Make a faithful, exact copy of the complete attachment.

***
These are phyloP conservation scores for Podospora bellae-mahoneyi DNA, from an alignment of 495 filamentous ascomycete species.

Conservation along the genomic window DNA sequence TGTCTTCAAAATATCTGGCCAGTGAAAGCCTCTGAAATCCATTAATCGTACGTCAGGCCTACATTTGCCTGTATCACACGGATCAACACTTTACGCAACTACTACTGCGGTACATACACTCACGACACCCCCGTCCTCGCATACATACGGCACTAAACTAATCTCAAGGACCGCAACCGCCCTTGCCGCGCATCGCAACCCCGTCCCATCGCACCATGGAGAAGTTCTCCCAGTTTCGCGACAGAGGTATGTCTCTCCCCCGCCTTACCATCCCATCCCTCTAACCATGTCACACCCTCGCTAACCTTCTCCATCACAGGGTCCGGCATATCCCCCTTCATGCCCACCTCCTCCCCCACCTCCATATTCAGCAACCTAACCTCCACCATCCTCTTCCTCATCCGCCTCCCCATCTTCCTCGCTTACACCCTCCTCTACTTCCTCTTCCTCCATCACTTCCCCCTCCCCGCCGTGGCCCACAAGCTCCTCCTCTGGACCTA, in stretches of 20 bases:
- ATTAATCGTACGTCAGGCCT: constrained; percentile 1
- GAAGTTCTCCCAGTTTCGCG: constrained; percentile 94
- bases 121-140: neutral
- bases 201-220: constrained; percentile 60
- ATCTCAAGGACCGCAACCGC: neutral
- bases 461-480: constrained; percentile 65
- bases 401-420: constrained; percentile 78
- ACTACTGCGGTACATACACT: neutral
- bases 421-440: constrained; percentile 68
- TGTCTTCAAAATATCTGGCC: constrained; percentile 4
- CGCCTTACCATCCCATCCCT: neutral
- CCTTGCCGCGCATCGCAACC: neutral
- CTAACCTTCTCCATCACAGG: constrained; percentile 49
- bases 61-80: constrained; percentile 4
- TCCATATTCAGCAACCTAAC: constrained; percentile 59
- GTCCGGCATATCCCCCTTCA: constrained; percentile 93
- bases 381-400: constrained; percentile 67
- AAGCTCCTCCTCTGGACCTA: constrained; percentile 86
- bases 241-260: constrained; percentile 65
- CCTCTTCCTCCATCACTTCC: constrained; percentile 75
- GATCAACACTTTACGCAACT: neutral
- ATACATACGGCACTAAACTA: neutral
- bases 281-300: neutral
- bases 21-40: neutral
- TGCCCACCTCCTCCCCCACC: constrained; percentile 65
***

These are phyloP conservation scores for Podospora bellae-mahoneyi DNA, from an alignment of 495 filamentous ascomycete species.

Conservation along the genomic window DNA sequence TGTCTTCAAAATATCTGGCCAGTGAAAGCCTCTGAAATCCATTAATCGTACGTCAGGCCTACATTTGCCTGTATCACACGGATCAACACTTTACGCAACTACTACTGCGGTACATACACTCACGACACCCCCGTCCTCGCATACATACGGCACTAAACTAATCTCAAGGACCGCAACCGCCCTTGCCGCGCATCGCAACCCCGTCCCATCGCACCATGGAGAAGTTCTCCCAGTTTCGCGACAGAGGTATGTCTCTCCCCCGCCTTACCATCCCATCCCTCTAACCATGTCACACCCTCGCTAACCTTCTCCATCACAGGGTCCGGCATATCCCCCTTCATGCCCACCTCCTCCCCCACCTCCATATTCAGCAACCTAACCTCCACCATCCTCTTCCTCATCCGCCTCCCCATCTTCCTCGCTTACACCCTCCTCTACTTCCTCTTCCTCCATCACTTCCCCCTCCCCGCCGTGGCCCACAAGCTCCTCCTCTGGACCTA, in stretches of 20 bases:
- ATTAATCGTACGTCAGGCCT: constrained; percentile 1
- GAAGTTCTCCCAGTTTCGCG: constrained; percentile 94
- bases 121-140: neutral
- bases 201-220: constrained; percentile 60
- ATCTCAAGGACCGCAACCGC: neutral
- bases 461-480: constrained; percentile 65
- bases 401-420: constrained; percentile 78
- ACTACTGCGGTACATACACT: neutral
- bases 421-440: constrained; percentile 68
- TGTCTTCAAAATATCTGGCC: constrained; percentile 4
- CGCCTTACCATCCCATCCCT: neutral
- CCTTGCCGCGCATCGCAACC: neutral
- CTAACCTTCTCCATCACAGG: constrained; percentile 49
- bases 61-80: constrained; percentile 4
- TCCATATTCAGCAACCTAAC: constrained; percentile 59
- GTCCGGCATATCCCCCTTCA: constrained; percentile 93
- bases 381-400: constrained; percentile 67
- AAGCTCCTCCTCTGGACCTA: constrained; percentile 86
- bases 241-260: constrained; percentile 65
- CCTCTTCCTCCATCACTTCC: constrained; percentile 75
- GATCAACACTTTACGCAACT: neutral
- ATACATACGGCACTAAACTA: neutral
- bases 281-300: neutral
- bases 21-40: neutral
- TGCCCACCTCCTCCCCCACC: constrained; percentile 65